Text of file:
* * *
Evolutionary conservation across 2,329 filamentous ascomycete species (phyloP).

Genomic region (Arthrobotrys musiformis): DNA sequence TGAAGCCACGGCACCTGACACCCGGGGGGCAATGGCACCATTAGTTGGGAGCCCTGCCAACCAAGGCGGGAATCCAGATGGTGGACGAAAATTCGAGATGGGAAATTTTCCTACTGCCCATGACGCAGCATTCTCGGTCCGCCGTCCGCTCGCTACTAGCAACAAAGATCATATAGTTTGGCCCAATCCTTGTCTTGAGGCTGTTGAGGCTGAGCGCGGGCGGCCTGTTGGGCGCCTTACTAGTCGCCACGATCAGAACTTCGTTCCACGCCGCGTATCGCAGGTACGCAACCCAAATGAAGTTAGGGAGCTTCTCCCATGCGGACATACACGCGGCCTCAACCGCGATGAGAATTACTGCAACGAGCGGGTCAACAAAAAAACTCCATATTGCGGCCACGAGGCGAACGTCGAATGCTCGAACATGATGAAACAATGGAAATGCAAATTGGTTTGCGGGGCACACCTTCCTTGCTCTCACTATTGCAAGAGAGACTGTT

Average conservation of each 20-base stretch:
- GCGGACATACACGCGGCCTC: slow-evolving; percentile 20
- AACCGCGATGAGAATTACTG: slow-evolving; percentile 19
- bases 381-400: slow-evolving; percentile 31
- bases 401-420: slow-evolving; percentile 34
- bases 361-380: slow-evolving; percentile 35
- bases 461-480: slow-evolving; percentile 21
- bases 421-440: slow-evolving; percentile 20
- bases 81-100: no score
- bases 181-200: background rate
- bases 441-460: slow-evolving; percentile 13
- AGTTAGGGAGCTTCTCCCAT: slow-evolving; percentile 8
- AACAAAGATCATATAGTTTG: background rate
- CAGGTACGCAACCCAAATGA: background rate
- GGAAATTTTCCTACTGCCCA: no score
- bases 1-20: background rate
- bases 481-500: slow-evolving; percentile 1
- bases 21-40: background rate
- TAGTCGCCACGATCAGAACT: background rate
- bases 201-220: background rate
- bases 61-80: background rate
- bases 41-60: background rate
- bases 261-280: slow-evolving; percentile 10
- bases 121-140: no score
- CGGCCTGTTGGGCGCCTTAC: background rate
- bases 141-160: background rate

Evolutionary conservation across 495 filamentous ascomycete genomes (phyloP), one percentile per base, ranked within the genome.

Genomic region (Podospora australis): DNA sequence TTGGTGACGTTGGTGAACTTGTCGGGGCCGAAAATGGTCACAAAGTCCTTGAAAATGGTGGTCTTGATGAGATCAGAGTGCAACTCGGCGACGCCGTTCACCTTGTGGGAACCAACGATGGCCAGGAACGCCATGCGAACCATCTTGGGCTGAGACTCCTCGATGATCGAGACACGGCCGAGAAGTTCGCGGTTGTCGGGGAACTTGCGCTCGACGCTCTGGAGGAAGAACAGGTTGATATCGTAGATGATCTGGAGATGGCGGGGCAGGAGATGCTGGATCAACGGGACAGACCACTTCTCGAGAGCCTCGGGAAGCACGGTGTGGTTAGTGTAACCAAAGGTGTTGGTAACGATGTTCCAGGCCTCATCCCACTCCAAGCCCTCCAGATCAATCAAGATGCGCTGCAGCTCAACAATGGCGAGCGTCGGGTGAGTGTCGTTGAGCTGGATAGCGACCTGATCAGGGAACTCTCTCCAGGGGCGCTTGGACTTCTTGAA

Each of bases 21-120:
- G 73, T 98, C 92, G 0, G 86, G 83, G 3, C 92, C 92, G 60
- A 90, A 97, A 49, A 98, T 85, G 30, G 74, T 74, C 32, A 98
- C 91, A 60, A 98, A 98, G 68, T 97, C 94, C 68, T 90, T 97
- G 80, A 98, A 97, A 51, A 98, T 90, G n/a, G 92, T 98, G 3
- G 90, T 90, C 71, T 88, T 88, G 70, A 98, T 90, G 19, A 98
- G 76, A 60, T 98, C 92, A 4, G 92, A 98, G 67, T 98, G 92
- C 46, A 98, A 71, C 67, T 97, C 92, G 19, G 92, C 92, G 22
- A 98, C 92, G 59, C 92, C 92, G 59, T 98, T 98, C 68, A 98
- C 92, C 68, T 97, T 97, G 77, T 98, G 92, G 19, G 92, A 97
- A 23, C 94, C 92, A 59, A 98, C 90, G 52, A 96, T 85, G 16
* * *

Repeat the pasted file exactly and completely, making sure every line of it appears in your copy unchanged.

Evolutionary conservation across 2,329 filamentous ascomycete species (phyloP).

Genomic region (Arthrobotrys musiformis): DNA sequence TGAAGCCACGGCACCTGACACCCGGGGGGCAATGGCACCATTAGTTGGGAGCCCTGCCAACCAAGGCGGGAATCCAGATGGTGGACGAAAATTCGAGATGGGAAATTTTCCTACTGCCCATGACGCAGCATTCTCGGTCCGCCGTCCGCTCGCTACTAGCAACAAAGATCATATAGTTTGGCCCAATCCTTGTCTTGAGGCTGTTGAGGCTGAGCGCGGGCGGCCTGTTGGGCGCCTTACTAGTCGCCACGATCAGAACTTCGTTCCACGCCGCGTATCGCAGGTACGCAACCCAAATGAAGTTAGGGAGCTTCTCCCATGCGGACATACACGCGGCCTCAACCGCGATGAGAATTACTGCAACGAGCGGGTCAACAAAAAAACTCCATATTGCGGCCACGAGGCGAACGTCGAATGCTCGAACATGATGAAACAATGGAAATGCAAATTGGTTTGCGGGGCACACCTTCCTTGCTCTCACTATTGCAAGAGAGACTGTT

Average conservation of each 20-base stretch:
- GCGGACATACACGCGGCCTC: slow-evolving; percentile 20
- AACCGCGATGAGAATTACTG: slow-evolving; percentile 19
- bases 381-400: slow-evolving; percentile 31
- bases 401-420: slow-evolving; percentile 34
- bases 361-380: slow-evolving; percentile 35
- bases 461-480: slow-evolving; percentile 21
- bases 421-440: slow-evolving; percentile 20
- bases 81-100: no score
- bases 181-200: background rate
- bases 441-460: slow-evolving; percentile 13
- AGTTAGGGAGCTTCTCCCAT: slow-evolving; percentile 8
- AACAAAGATCATATAGTTTG: background rate
- CAGGTACGCAACCCAAATGA: background rate
- GGAAATTTTCCTACTGCCCA: no score
- bases 1-20: background rate
- bases 481-500: slow-evolving; percentile 1
- bases 21-40: background rate
- TAGTCGCCACGATCAGAACT: background rate
- bases 201-220: background rate
- bases 61-80: background rate
- bases 41-60: background rate
- bases 261-280: slow-evolving; percentile 10
- bases 121-140: no score
- CGGCCTGTTGGGCGCCTTAC: background rate
- bases 141-160: background rate

Evolutionary conservation across 495 filamentous ascomycete genomes (phyloP), one percentile per base, ranked within the genome.

Genomic region (Podospora australis): DNA sequence TTGGTGACGTTGGTGAACTTGTCGGGGCCGAAAATGGTCACAAAGTCCTTGAAAATGGTGGTCTTGATGAGATCAGAGTGCAACTCGGCGACGCCGTTCACCTTGTGGGAACCAACGATGGCCAGGAACGCCATGCGAACCATCTTGGGCTGAGACTCCTCGATGATCGAGACACGGCCGAGAAGTTCGCGGTTGTCGGGGAACTTGCGCTCGACGCTCTGGAGGAAGAACAGGTTGATATCGTAGATGATCTGGAGATGGCGGGGCAGGAGATGCTGGATCAACGGGACAGACCACTTCTCGAGAGCCTCGGGAAGCACGGTGTGGTTAGTGTAACCAAAGGTGTTGGTAACGATGTTCCAGGCCTCATCCCACTCCAAGCCCTCCAGATCAATCAAGATGCGCTGCAGCTCAACAATGGCGAGCGTCGGGTGAGTGTCGTTGAGCTGGATAGCGACCTGATCAGGGAACTCTCTCCAGGGGCGCTTGGACTTCTTGAA

Each of bases 21-120:
- G 73, T 98, C 92, G 0, G 86, G 83, G 3, C 92, C 92, G 60
- A 90, A 97, A 49, A 98, T 85, G 30, G 74, T 74, C 32, A 98
- C 91, A 60, A 98, A 98, G 68, T 97, C 94, C 68, T 90, T 97
- G 80, A 98, A 97, A 51, A 98, T 90, G n/a, G 92, T 98, G 3
- G 90, T 90, C 71, T 88, T 88, G 70, A 98, T 90, G 19, A 98
- G 76, A 60, T 98, C 92, A 4, G 92, A 98, G 67, T 98, G 92
- C 46, A 98, A 71, C 67, T 97, C 92, G 19, G 92, C 92, G 22
- A 98, C 92, G 59, C 92, C 92, G 59, T 98, T 98, C 68, A 98
- C 92, C 68, T 97, T 97, G 77, T 98, G 92, G 19, G 92, A 97
- A 23, C 94, C 92, A 59, A 98, C 90, G 52, A 96, T 85, G 16